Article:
Calves' immune systems are undeveloped at birth, therefore, a clean environment is crucial for effective calf rearing. The first few weeks of a calf's life is critical and associated with the highest mortality due to enteric and respiratory diseases. Putting a good calf management program in place can help protect the health of calves by proactively lowering the burden of harmful bacteria and breaking the chain of infection. The basic requirements for calf housing include that it be dry, draughts-free, clean, and cleanable.
Maternity pens, calf housing, and calf feeding equipment or utensils are the three main pathogen exposure points for newborn and pre-weaned calves.
Maternity pens must be clean, dry, well-lit, insulated, and have sufficient ventilation without any draughts to aid with disease management, comfort, and footing. The pen must maintain a low pathogen exposure. A crucial hygiene step is to remove the calf from the dam soon after delivery; doing so will minimize the calf's exposure to germs and after each calving, maternity pens should be thoroughly cleaned and disinfected.
Proper maternity pen cleaning and disinfection, limiting the calf's time in unsanitary calving pens, providing appropriate early intake of high-quality colostrum, and navel antisepsis are the mainstays of navel-ill prevention. A 10% iodine tincture should be applied to the calf's navel cord at birth, and ideally again one to two hours later. Iodine can be used to help dry up the umbilical cord and has antimicrobial properties.
Thoroughly cleaning and disinfecting calf housing is one of the best things you can do to keep calves healthy. Housing should be kept clean and dry to minimize pathogen survival and growth. Hutches and pens need to be cleaned and disinfected every time a calf leaves and a new calf moves in.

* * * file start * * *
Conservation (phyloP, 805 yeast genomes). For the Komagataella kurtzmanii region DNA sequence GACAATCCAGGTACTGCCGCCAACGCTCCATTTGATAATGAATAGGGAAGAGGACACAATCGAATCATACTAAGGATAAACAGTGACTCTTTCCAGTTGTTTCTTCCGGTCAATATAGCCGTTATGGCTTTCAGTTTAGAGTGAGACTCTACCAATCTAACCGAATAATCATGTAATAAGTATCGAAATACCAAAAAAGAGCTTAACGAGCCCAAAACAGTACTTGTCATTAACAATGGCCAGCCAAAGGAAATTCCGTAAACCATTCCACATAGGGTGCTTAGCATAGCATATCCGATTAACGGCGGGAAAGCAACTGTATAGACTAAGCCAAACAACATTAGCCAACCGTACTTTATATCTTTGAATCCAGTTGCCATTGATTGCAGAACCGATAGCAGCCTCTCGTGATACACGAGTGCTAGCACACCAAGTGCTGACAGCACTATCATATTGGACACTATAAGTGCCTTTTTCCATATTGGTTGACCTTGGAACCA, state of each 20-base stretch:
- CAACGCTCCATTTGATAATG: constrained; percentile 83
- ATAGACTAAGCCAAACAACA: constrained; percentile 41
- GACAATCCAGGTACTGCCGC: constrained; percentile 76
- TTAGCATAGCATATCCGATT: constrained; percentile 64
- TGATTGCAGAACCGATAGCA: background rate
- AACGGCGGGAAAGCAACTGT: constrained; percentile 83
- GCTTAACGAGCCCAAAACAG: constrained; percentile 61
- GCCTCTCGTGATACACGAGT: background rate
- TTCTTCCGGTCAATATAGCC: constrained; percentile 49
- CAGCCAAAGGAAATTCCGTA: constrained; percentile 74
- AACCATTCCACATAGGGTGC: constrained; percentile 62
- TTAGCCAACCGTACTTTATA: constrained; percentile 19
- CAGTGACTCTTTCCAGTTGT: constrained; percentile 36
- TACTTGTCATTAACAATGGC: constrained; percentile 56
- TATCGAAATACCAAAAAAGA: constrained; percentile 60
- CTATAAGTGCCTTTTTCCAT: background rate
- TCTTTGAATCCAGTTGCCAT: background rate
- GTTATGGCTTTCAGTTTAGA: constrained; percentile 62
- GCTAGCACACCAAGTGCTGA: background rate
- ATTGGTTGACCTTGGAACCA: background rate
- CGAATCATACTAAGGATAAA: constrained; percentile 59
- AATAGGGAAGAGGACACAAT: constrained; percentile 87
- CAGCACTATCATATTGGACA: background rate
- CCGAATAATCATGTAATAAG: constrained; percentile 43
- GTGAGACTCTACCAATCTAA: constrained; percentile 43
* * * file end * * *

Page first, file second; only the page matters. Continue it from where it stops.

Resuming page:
Calf health depends on proper bedding management, and calf comfort is significantly influenced by the material used in bedding. Bedding material may need to change based on various circumstances, and need to be clean, dry, comfortable, and the right depth.
Equipment for feeding and weaning should be cleaned with hot water and detergent, disinfected and always let to dry fully. waterers should be cleaned once a week, however this should be increased during disease outbreaks or when they are visibly dirty. equipment for feeding animals made from plastic and rubber must be inspected for microbe-holding scratches. replace any bottles or buckets with cuts, grooves, or scratches on the interior.
Fresh air is essential and it's important to avoid draughts at calf level. Fresh air should always be available to avoid respiratory and other illnesses. An effective ventilation system will offer a constant flow of air exchange to eliminate harmful odors, moisture, and heat, as well as to reduce dust and microorganisms from the environment.